Shameless self-promotion alert!

MOON LIVING ABROAD IN NICARAGUA, 2ND ED., BY J...

Image by Joshua Berman via Flickr

At the risk of self-promoting a little…I posted a blog over at Mom’s the Word about our 4 year Nicaversary.  The highs and lows, pros and cons, etc.  I thought it might be relevant to some of you readers here, as well.  Rather than re-posting, please visit me over there and check it out.  Thanks!

The Comedy of Errors, Which is Our Life in Nicaragua*

San Juan del Sur is a colorful town and I’m not talking about the buildings, though that is also true.  No, I am referring to the people: the colorful and often crazy-ass people.

On Sunday, after a lovely anniversary weekend with my darling husband, I rolled our car into a cement wall and broke the rear windshield.  It was certainly unintentional, but entirely my fault just the same.  Justin, meanwhile, was waiting for me at Bambu Beach Club with a specially prepared dinner, courtesy of our wonderful chef friend, German Eric.  Yes, we call him German Eric, not because there are other Eric’s in town, which there are, but simply because he’s German and thus deserving of the distinction…I guess.  There are plenty of other people in this town with similarly obvious and/or wonderful nicknames, including Irish John, Irish Peter, oh and Irish Paul.  There’s Yoga Larry, Bitchin’ Bill, the Chicken Lady, T-shirt Kathy, Hot Carl, the list could go on…

But that’s not who I’m talking about either…I am actually addressing the mentally distraught crazy people in this town.  Judge me for my lack of political correctness and empathy, but it’s true.  As my dear friend Sarah put it, “San Juan imports crazy people, remember.”

Today, not 24 hours after we got our car back from the mechanic with a glistening new rear windshield, someone threw a rock through it and broke it again.  Someone out for vengeance?  Nope.  Someone trying to break in and steal our radio…oh wait…that was stolen last year, so no.

I found out after Justin messaged me “guess who just smashed our rear windshield?”  Naturally, I assumed he was joking since we had just repaired the thing yesterday.  “Please tell me you are kidding,” I wrote back.”  “I am NOT kidding,” he says “Naked Guy.”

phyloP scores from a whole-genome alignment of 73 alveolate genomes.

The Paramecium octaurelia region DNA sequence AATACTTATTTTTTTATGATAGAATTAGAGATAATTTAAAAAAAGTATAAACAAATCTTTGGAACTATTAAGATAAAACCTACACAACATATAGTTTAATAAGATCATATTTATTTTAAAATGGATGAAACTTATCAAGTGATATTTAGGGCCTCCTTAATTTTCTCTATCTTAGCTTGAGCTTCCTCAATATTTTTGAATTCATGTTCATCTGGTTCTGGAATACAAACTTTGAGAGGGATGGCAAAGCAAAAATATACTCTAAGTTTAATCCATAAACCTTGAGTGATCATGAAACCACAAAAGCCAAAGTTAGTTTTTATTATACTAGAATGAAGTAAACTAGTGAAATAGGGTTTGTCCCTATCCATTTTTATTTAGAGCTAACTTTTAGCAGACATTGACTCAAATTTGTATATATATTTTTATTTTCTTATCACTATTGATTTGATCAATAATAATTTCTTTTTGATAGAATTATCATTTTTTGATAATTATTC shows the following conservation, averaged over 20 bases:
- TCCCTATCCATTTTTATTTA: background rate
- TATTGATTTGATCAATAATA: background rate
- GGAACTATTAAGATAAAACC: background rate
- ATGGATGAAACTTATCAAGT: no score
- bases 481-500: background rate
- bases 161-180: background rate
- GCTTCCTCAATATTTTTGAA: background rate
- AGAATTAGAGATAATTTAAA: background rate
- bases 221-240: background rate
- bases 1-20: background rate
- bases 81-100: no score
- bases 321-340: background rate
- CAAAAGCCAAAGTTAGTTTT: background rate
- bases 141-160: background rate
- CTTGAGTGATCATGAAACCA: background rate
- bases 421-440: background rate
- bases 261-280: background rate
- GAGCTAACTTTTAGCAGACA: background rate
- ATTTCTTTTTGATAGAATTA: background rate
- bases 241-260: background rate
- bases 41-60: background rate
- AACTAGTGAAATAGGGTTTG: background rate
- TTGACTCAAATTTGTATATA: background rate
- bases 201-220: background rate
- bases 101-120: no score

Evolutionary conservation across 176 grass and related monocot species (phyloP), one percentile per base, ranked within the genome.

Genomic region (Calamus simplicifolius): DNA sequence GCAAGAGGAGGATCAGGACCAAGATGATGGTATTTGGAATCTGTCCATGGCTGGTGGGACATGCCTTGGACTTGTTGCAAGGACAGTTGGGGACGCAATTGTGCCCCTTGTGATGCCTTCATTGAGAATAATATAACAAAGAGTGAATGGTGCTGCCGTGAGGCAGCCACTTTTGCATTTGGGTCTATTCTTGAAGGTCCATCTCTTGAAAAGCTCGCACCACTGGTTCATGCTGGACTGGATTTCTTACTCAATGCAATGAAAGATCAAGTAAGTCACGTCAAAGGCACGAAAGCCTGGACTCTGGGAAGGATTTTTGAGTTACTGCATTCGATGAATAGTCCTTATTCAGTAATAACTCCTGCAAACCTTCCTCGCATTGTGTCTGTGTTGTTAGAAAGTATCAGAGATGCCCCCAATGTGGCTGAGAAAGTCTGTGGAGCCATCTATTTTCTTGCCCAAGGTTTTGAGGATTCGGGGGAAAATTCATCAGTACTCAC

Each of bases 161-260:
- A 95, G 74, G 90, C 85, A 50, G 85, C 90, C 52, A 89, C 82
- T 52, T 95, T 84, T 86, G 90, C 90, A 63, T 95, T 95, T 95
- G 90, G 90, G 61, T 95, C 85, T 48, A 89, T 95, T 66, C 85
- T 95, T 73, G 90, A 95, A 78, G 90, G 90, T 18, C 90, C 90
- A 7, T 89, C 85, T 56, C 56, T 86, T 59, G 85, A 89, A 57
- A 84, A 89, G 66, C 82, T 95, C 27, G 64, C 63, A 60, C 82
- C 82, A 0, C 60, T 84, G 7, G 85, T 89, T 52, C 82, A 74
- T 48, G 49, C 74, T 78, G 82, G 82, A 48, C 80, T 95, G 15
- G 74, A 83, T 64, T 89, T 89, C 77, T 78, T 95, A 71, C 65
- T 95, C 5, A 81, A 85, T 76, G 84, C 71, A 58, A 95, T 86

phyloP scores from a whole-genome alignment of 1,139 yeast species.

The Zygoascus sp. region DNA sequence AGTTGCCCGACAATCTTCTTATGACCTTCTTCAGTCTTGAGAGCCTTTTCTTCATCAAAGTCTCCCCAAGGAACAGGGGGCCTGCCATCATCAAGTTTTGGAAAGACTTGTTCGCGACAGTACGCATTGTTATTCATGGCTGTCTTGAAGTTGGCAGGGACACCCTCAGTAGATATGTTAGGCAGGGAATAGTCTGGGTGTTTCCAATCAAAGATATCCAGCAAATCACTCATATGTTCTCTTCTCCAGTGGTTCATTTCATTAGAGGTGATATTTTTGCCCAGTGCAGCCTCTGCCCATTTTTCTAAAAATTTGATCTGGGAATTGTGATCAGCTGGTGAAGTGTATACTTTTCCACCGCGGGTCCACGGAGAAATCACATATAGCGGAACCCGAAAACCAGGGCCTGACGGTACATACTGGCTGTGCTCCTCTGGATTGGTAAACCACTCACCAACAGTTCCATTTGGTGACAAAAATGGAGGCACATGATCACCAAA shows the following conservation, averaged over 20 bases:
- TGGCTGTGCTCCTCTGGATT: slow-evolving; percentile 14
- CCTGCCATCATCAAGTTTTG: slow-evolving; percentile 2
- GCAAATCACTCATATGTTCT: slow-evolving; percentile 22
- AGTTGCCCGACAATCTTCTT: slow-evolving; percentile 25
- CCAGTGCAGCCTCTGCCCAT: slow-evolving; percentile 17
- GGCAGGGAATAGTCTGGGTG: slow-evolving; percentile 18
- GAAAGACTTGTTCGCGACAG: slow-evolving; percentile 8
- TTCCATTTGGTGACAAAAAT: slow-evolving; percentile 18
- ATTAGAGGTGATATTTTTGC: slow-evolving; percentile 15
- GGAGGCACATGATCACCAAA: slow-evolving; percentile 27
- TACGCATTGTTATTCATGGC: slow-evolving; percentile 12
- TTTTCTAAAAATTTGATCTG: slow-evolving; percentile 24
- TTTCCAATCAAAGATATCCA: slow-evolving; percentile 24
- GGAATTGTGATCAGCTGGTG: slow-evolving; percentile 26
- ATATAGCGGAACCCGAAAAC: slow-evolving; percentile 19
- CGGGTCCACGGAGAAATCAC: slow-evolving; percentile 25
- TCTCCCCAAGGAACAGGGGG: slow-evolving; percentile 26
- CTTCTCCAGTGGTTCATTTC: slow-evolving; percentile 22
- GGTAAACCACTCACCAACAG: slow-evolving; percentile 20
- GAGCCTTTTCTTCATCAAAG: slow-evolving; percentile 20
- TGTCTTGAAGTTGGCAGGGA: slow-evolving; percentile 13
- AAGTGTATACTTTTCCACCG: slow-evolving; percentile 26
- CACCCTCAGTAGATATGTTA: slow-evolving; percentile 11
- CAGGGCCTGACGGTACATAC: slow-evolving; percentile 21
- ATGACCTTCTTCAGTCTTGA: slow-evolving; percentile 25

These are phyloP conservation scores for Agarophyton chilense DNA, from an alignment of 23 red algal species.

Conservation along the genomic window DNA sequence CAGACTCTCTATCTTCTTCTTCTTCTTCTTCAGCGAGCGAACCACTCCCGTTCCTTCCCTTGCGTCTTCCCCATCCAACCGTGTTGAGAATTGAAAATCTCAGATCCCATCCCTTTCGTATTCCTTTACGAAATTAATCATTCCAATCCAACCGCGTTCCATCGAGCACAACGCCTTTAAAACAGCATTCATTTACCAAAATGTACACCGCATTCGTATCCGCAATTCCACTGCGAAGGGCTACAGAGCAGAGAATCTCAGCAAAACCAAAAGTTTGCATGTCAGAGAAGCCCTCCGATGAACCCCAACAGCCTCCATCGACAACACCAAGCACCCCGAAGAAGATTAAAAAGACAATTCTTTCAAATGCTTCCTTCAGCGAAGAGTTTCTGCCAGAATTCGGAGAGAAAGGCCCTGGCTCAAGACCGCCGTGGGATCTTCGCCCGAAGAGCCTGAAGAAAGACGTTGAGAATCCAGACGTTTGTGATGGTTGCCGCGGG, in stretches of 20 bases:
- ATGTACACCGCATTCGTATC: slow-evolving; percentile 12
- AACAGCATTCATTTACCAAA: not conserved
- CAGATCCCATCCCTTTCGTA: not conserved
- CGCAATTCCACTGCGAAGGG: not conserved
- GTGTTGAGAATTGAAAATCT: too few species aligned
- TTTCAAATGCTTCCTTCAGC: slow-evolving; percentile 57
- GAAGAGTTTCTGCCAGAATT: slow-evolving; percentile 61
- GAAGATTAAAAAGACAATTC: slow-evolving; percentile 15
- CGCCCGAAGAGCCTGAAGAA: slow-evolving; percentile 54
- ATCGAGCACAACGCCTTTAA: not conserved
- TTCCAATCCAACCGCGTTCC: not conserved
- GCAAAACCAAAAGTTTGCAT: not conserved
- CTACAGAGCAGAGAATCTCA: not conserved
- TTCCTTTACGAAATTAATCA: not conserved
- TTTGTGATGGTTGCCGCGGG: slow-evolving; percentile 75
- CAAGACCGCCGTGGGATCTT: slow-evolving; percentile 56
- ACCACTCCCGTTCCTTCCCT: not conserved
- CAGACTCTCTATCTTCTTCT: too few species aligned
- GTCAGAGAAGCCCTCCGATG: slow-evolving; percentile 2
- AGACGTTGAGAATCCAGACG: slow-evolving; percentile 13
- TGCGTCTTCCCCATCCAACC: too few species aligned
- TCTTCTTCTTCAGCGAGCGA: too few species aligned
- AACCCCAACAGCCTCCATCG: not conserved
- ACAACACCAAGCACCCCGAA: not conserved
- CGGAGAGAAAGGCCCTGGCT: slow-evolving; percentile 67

So, in typical Facebook-Dependant Style, I posted incredulously…”sooo…just repaired a broken rear windshield yesterday. Had the car for less than 24 hours and today, crazy guy in the street threw a rock at it and broke it.  Seriously? Really need to catch a break here…”  Those who live outside San Juan or Nicaragua replied quickly with “oh no’s” and “that sucks.”  One friend even suggested that I throw a rock back.  But those who live within the walls of this colorful little town inquired, “is the crazy stone-thrower back??” and “was it the semi-naked blond or the tall dark one??”  In a small town of just 18,000 people, we actually have such an array of certifiable residents that it wasn’t clear to anyone which crazy guy I was talking about.  “Always something interesting,” said George.

As Blue added, it “does make you wonder….I think those of us that live here have a line item in our budget ‘Nicadness’ which includes damages by crazy naked people, voodoo doctor requests etc.”

With little faith in a response or action, Justin made his way to the police station to report said crime.  In a surprising twist, they told Justin that they were aware of the problem, they’d received more complaints this week, and they were looking for the window smasher.  They even said they’d take him to a hospital in MGA to get some help.  Then the policeman added, “you should have just beat the shit out of him and thrown him in the estero (estuary).  At the very least, as Cesar put it, “These guys need to find a new hobby.”

[* kudos to Julie for the fitting title]

A brief follow up to our bad car karma – while the mechanic was working to repair the second broken windshield, he managed to smash our rearview mirror…